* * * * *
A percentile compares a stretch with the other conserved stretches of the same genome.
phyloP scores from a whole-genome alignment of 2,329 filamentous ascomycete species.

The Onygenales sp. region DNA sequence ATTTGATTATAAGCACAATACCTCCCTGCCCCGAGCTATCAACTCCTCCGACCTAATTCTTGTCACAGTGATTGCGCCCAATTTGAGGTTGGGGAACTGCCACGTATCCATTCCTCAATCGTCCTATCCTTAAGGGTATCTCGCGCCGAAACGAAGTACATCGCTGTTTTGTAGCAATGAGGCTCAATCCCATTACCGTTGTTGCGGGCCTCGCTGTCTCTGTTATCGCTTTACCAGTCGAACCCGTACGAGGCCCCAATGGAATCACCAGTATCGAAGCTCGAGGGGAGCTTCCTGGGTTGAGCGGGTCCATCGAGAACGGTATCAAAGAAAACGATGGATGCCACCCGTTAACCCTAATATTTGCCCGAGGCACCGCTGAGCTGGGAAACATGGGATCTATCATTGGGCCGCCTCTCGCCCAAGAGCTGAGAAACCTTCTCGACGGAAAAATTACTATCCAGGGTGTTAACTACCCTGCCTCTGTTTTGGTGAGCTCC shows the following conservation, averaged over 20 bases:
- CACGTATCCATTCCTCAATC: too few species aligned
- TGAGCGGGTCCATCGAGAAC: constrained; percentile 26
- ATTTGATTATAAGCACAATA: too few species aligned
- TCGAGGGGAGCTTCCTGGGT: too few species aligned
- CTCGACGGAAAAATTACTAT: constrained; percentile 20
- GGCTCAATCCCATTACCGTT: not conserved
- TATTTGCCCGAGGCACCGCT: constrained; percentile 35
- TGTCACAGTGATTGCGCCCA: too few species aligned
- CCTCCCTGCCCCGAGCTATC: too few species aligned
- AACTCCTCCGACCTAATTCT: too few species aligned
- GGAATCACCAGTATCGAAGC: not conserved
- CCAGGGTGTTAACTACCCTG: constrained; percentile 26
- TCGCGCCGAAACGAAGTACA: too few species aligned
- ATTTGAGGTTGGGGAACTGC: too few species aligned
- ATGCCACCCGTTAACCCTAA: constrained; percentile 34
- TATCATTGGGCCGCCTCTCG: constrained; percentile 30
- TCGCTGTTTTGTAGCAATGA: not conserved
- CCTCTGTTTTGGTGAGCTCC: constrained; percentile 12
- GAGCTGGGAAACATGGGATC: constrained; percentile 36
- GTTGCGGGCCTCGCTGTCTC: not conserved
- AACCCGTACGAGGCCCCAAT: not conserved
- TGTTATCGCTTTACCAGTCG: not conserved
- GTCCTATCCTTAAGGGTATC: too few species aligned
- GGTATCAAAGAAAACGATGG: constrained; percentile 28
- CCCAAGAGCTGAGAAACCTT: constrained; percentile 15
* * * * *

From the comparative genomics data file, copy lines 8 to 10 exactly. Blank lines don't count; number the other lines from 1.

- CTCGACGGAAAAATTACTAT: constrained; percentile 20
- GGCTCAATCCCATTACCGTT: not conserved
- TATTTGCCCGAGGCACCGCT: constrained; percentile 35